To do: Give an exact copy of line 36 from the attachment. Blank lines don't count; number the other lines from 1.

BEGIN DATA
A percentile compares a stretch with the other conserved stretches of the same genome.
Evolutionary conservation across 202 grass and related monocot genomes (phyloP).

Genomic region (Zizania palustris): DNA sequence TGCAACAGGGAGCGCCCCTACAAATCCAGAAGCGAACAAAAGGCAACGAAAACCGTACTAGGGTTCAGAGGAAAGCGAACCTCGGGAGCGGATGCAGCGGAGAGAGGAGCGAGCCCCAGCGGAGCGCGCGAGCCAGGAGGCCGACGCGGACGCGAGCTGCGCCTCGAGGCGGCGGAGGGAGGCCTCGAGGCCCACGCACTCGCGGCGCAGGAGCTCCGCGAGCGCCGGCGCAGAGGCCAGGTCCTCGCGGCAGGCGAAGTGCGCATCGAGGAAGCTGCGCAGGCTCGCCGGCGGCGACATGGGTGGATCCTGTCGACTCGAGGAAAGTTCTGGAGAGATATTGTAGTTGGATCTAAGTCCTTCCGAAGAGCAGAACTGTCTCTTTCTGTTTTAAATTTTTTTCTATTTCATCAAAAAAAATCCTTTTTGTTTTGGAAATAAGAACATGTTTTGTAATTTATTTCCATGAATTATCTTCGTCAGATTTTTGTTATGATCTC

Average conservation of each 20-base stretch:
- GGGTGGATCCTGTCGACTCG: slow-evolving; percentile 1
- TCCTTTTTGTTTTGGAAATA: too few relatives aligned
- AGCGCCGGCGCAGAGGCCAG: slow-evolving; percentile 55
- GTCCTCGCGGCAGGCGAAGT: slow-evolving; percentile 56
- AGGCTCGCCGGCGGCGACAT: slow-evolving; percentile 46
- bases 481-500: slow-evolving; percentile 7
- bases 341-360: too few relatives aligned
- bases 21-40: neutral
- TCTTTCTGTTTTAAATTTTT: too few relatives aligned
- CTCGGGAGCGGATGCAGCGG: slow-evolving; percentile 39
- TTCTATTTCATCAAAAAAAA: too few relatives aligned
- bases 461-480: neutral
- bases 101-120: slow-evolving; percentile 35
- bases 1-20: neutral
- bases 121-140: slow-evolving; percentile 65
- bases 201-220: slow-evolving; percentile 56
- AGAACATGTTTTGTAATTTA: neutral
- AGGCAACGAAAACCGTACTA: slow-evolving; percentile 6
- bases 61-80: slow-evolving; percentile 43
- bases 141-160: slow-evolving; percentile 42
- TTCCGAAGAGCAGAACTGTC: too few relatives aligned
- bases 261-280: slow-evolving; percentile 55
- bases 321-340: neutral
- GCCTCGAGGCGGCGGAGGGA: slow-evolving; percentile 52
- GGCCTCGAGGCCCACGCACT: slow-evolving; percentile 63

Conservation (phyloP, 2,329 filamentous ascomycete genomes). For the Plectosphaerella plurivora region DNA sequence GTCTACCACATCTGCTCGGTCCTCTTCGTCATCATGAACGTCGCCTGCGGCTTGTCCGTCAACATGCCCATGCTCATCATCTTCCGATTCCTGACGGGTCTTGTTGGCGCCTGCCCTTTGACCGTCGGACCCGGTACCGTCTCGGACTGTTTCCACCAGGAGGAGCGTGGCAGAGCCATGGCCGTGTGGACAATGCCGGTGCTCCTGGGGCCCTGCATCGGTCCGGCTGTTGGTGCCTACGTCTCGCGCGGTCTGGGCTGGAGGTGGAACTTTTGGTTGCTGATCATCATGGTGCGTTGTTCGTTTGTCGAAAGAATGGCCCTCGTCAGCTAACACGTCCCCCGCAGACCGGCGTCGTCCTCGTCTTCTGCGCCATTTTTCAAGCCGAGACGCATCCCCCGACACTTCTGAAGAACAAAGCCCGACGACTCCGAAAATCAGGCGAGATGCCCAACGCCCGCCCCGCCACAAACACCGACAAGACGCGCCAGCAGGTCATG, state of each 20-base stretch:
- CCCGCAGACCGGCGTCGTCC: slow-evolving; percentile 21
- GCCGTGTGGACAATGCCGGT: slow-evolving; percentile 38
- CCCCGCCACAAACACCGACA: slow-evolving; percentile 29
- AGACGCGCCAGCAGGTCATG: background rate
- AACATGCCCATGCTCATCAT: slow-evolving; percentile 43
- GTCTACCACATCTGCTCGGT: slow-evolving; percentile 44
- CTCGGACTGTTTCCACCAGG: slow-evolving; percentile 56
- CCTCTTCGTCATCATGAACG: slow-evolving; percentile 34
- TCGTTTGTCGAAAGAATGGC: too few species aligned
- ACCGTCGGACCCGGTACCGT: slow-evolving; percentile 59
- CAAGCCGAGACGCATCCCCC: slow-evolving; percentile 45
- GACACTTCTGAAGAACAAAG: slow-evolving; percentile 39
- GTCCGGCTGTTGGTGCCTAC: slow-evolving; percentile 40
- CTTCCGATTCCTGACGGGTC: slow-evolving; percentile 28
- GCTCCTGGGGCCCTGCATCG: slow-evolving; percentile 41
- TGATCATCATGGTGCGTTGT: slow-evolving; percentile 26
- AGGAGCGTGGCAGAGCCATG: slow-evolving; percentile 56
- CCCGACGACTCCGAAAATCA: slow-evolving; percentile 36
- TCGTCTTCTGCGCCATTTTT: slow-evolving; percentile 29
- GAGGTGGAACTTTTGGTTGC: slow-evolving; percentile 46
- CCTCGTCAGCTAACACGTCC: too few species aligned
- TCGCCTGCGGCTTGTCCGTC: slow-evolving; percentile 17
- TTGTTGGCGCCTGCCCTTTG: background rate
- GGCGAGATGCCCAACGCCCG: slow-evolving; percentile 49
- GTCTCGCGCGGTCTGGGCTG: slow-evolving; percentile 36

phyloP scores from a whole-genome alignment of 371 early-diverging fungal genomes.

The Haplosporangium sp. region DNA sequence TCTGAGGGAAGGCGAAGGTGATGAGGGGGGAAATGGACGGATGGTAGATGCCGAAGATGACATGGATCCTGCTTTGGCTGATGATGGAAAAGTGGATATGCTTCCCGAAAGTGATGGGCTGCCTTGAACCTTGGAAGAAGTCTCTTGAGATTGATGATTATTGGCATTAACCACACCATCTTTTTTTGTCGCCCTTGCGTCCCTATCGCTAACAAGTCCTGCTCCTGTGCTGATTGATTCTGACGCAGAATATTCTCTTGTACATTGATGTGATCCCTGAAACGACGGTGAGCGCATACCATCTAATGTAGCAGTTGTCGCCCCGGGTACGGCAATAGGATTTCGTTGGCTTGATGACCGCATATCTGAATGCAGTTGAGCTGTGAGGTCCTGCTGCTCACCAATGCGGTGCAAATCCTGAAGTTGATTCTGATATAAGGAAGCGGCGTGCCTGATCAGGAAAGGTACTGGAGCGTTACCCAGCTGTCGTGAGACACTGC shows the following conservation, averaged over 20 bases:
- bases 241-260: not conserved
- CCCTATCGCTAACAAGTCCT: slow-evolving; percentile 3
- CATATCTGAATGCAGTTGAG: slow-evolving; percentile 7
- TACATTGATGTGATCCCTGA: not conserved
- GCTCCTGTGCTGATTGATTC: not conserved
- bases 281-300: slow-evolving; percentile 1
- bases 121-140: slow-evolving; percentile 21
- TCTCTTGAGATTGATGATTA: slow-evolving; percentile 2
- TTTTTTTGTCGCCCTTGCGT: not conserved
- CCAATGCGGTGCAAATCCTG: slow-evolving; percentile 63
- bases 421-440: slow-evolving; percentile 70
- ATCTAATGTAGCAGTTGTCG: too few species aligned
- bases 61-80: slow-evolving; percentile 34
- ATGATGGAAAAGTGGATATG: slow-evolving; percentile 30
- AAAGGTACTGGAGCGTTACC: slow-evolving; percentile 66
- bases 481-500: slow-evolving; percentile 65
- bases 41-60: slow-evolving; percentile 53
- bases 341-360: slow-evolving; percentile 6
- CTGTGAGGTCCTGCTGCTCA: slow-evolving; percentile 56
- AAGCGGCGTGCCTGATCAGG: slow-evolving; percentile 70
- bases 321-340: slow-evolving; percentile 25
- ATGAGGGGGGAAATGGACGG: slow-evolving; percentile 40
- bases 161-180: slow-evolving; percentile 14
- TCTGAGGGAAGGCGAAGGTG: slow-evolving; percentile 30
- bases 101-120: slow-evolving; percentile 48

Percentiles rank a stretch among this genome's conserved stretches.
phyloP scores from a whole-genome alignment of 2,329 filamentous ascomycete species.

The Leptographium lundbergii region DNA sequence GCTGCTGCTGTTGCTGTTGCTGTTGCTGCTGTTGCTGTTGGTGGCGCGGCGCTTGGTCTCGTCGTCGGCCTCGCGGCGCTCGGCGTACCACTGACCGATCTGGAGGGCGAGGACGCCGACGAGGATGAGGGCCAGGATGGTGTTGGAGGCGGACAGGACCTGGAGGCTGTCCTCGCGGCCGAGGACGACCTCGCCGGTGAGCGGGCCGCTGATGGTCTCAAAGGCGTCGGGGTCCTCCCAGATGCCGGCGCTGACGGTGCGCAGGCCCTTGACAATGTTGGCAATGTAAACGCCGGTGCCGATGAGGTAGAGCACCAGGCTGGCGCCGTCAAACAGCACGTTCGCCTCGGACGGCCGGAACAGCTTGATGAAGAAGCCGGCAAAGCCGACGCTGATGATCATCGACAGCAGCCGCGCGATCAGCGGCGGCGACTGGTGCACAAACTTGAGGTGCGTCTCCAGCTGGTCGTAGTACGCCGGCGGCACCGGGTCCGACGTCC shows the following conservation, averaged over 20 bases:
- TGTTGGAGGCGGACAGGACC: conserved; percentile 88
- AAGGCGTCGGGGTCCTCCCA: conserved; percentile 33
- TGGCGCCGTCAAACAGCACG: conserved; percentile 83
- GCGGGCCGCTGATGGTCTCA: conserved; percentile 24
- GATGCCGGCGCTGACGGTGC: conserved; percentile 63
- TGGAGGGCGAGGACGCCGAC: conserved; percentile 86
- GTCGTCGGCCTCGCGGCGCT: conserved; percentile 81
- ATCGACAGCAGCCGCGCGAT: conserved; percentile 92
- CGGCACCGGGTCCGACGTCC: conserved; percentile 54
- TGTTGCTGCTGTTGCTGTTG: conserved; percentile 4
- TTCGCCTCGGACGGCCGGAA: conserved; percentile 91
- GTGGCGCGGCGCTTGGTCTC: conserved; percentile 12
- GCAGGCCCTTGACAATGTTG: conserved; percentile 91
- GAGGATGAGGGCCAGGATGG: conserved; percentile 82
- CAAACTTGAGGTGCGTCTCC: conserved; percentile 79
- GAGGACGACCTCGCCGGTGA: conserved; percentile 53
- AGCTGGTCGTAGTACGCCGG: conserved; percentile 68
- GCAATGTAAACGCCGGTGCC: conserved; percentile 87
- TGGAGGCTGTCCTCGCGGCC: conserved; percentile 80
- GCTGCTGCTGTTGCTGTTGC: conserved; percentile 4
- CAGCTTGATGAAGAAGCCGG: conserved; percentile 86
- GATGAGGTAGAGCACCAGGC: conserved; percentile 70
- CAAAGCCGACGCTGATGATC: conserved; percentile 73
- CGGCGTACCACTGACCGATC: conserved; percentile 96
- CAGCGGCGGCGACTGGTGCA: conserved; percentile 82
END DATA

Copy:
- GTCTACCACATCTGCTCGGT: slow-evolving; percentile 44